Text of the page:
Grace Akallo and Faith McDonnell, Girl soldier: a story of hope for Northern Uganda’s children (Grand Rapids MI.: Chosen Books, 2007), p. 105.
 Khadija Alia Bah, ‘Rural women and girls in the war in Sierra Leone’, Conciliation Resources, 55:5 (1997), 612-628, (p. 3).
 Baines, ‘Forced marriage as a political project’, p. 405; Myriam Denov, ‘Wartime sexual violence: assessing a human security response to war-affected girls in Sierra Leone’, Security Dialogue, 37:3 (2006), 319-342 (p. 322).
 Denov & MacLure, ‘Engaging the voices of girls in the aftermath of Sierra Leone’s conflict: experiences and perspectives in a culture of violence, Anthropologica, 48:1 (2006), 73-85.
 Bridger, ‘Soweto’s female comrades’, p. 1.
 Senait Mehari, Heart of fire: from child soldier to soul singer (London: Profile Books, 2006), p. 79.
 Victoria Bernal, ‘Equality to die for? Women guerrilla fighters and Eritrea’s cultural revolution’, Political and Legal Anthropology Review, 23:2 (2000), 61-76 (p. 71).
 Mehari, Heart of fire, 79.
 Stacey Hynd, “To be taken as a wife is a form of death”: the social, military and humanitarian dynamics of forced marriage and girl soldiers in African conflicts, c. 1980-2010’, in Forced marriage in contemporary and historical perspective, ed. by B. Lawrence, R. Roberts and Bunting (Athens, OH.: Ohio University Press, 2016), 290-310 (p. 304).
 Liz Kelly, ‘Wars against women: sexual violence, sexual politics and the militarised state’, in States of conflict: gender, violence and resistance, ed. by Susie M. Jacobs, Ruth Jacobson and Jen Marchbank (London: Palgrave Macmillan, 2000), p. 49.
 Denov, ‘Wartime sexual violence’, pp. 319-320.
 China Keitetsi, Child soldier (London: Souvenir Press, 2004), p. 156; Akallo, Girl soldier, 114.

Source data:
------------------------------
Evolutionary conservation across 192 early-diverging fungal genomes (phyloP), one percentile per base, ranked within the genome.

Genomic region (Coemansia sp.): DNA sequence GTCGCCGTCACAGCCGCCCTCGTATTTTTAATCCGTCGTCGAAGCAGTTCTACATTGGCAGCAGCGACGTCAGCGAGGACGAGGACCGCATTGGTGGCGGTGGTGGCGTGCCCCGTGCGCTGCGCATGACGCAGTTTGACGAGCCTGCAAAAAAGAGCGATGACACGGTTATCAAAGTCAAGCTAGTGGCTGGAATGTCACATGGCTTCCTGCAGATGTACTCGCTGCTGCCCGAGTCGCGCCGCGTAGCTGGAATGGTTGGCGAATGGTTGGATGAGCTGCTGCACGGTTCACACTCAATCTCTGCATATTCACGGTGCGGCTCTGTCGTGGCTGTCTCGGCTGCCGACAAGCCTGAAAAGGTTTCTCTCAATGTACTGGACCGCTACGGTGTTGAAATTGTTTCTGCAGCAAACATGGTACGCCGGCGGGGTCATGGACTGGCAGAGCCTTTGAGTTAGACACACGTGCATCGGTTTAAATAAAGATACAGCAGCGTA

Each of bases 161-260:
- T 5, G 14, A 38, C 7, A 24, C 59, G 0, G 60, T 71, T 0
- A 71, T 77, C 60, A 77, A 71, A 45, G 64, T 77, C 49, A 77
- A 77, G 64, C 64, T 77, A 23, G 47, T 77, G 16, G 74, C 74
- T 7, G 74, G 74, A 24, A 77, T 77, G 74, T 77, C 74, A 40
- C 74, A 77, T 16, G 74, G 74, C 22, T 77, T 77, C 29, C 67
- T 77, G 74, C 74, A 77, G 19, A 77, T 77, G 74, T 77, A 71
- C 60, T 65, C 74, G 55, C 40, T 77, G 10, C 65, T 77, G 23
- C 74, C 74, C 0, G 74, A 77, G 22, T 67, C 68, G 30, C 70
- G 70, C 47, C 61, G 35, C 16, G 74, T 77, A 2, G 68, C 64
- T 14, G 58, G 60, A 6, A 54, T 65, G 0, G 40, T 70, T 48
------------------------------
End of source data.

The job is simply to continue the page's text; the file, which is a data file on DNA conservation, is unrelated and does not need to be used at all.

Lisa Alfredson, ‘Sexual exploitation of child soldiers: an exploration and analysis of global dimensions and trends’, Coalition to Stop the Use of Child Soldiers (2001), p. 2.
 Mundy-Castle, A mother’s debt, 55-56.
 Samuel Okiror, ‘Abducted at nine to be a girl soldier for Kony: now people call me a killer’, The Guardian, 8 January, 2018, <https://www.theguardian.com/global-development/2018/jan/08/abducted-girl-soldier-joseph-kony-lra-lords-resistance-army-uganda> [last accessed, 27 February, 2018].
 Miranda Worthen, Grace Onyango, Mike Wessells, Angela Veale and Susan McKay, ‘Facilitating war-affected young mothers, Reintegration: lessons from a participatory action research study in Liberia, Sierra Leone and Uganda’, International Journal of Social Science Studies, 1 (2013), 145-149 (p. 141).
 Susan McKay, Malia Robinson, Maria Gonsalves and Miranda Worthen, ‘Girls formerly associated with fighting forces and their children: returned and neglected’, Coalition to Stop the Use of Child Soldiers (2006), pp. 1-2.
 Reed, ‘The reintegration of female child soldiers into Society’, p. 2
 Megan Mackenzie, Female soldiers in Sierra Leone: sex, security and post-conflict development (New York, : New York University Press, 2012), p. 46.
 Okiror, ‘Abducted at nine to be a girl soldier for Kony’, The Guardian.
 Reed, ‘The reintegration of female child soldiers’, pp. 20-21
 Ibid., p. 24.